More Than 4,400 Acres of Critical Habitat Also Protected

AUSTIN, Texas— The U.S. Fish and Wildlife Service today protected two Texas salamanders under the Endangered Species Act and designated 4,451 acres as critical habitat for the rare amphibians. The decision to protect the Jollyville Plateau salamander and Austin blind salamander was spurred by a landmark settlement with the Center for Biological Diversity in 2011 that is expediting federal protection decisions for 757 imperiled species across the country.

“This is a critical step toward saving these two salamanders that live nowhere else in the world. But we can’t forget that it’s also an important step for the region’s long-term water quality and health,” said Collette Adkins Giese, a Center lawyer who works to save imperiled amphibians and reptiles. “Protecting the clean water and habitat that these salamanders need will also protect all the plants and animals that share their landscape, including humans.”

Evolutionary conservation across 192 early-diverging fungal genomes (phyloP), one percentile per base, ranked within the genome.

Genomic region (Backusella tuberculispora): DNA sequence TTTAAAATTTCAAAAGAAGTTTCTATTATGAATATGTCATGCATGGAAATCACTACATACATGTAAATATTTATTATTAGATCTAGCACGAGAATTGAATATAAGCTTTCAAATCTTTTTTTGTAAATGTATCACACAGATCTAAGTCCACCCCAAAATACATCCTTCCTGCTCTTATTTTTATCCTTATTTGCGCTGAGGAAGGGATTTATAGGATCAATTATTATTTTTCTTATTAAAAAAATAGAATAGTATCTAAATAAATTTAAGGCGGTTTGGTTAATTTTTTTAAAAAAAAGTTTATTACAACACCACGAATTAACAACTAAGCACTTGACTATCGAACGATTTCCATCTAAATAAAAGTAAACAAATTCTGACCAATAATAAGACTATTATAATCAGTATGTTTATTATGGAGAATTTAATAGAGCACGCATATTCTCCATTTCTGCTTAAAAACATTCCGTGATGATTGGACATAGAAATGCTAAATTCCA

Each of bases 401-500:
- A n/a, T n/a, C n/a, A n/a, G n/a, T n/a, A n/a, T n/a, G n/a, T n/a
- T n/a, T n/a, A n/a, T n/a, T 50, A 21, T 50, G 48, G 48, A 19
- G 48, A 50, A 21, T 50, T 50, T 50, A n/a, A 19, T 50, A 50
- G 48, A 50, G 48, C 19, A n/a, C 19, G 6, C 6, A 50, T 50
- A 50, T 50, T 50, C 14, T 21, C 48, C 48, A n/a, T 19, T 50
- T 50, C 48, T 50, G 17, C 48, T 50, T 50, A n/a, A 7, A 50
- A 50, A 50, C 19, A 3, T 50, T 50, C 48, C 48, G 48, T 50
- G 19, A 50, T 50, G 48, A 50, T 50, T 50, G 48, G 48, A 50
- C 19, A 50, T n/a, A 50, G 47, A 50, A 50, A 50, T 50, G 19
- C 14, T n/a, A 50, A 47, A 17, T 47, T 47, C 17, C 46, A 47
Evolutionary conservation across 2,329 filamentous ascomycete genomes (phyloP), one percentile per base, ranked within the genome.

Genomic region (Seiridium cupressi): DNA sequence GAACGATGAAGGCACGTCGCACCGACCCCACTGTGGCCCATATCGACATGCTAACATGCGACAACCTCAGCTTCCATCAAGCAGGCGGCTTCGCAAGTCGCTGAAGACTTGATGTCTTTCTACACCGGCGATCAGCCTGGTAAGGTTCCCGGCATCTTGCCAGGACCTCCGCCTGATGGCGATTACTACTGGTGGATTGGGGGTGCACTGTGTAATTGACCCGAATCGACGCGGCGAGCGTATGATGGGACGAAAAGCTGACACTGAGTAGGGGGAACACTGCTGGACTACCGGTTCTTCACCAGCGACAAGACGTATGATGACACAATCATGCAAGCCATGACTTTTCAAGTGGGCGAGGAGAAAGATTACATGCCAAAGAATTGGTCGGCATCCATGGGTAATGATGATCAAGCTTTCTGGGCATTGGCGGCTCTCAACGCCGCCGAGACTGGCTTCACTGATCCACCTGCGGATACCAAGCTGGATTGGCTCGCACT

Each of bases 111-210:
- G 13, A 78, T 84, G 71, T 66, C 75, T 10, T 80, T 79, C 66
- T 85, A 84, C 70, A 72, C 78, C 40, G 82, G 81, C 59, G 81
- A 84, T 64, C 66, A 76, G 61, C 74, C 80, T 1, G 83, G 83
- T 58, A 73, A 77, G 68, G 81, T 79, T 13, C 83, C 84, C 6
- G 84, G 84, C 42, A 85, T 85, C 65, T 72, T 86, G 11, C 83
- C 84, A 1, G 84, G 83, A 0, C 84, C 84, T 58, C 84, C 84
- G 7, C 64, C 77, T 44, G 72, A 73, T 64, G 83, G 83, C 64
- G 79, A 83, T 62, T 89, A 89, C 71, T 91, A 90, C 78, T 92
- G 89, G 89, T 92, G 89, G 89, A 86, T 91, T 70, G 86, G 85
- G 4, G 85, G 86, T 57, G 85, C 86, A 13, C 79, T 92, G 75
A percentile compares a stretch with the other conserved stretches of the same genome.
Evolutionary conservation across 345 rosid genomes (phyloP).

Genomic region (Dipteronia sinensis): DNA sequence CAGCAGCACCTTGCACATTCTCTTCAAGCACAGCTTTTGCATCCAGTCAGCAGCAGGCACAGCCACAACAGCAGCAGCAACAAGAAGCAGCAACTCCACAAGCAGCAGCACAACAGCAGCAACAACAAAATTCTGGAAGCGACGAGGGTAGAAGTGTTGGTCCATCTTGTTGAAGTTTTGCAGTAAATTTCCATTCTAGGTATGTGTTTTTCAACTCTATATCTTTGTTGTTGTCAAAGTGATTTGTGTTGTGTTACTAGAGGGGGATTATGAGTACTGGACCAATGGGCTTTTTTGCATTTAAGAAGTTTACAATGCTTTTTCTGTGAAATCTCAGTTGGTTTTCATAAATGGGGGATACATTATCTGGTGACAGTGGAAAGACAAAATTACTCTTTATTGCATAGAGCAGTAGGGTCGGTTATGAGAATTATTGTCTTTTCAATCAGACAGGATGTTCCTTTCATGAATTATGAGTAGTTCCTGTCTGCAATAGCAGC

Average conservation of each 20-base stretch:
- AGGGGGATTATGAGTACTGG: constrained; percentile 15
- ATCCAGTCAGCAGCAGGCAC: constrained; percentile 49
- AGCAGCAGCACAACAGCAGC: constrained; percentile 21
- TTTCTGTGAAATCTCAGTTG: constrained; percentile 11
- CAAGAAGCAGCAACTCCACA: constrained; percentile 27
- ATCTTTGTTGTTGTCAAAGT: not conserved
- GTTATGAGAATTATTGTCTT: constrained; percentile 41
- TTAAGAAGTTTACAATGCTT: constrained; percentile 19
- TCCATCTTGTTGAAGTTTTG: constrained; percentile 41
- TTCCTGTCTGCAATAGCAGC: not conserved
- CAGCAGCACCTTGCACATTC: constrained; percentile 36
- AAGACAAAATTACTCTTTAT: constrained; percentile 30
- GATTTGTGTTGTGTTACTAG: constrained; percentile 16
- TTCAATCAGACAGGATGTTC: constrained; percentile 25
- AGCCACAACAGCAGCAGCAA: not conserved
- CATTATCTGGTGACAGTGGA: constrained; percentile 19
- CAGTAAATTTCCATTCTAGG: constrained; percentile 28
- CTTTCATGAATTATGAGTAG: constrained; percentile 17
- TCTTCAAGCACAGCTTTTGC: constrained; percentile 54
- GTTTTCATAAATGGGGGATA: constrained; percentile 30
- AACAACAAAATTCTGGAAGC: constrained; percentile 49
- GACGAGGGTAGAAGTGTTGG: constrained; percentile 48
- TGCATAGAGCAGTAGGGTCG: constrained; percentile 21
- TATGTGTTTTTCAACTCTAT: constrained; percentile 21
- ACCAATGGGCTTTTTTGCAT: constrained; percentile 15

The fully aquatic salamanders live in springs in Travis and Williamson counties in central Texas. They require clean, well-oxygenated water and are threatened by activities that pollute or reduce water flow to their aquatic habitats. Austin blind salamanders are now protected as an “endangered species” with 120 acres of protected habitat, and Jollyville Plateau salamanders are protected as a “threatened species” with 4,331 acres of protected habitat.

“Endangered Species Act protection for the salamanders also protects the springs that give drinking water and recreation to Texas communities,” said Adkins Giese. “These Texas salamanders cannot survive in waterways polluted with pesticides, industrial chemicals and other toxins so they are excellent indicators of the health of the environment.”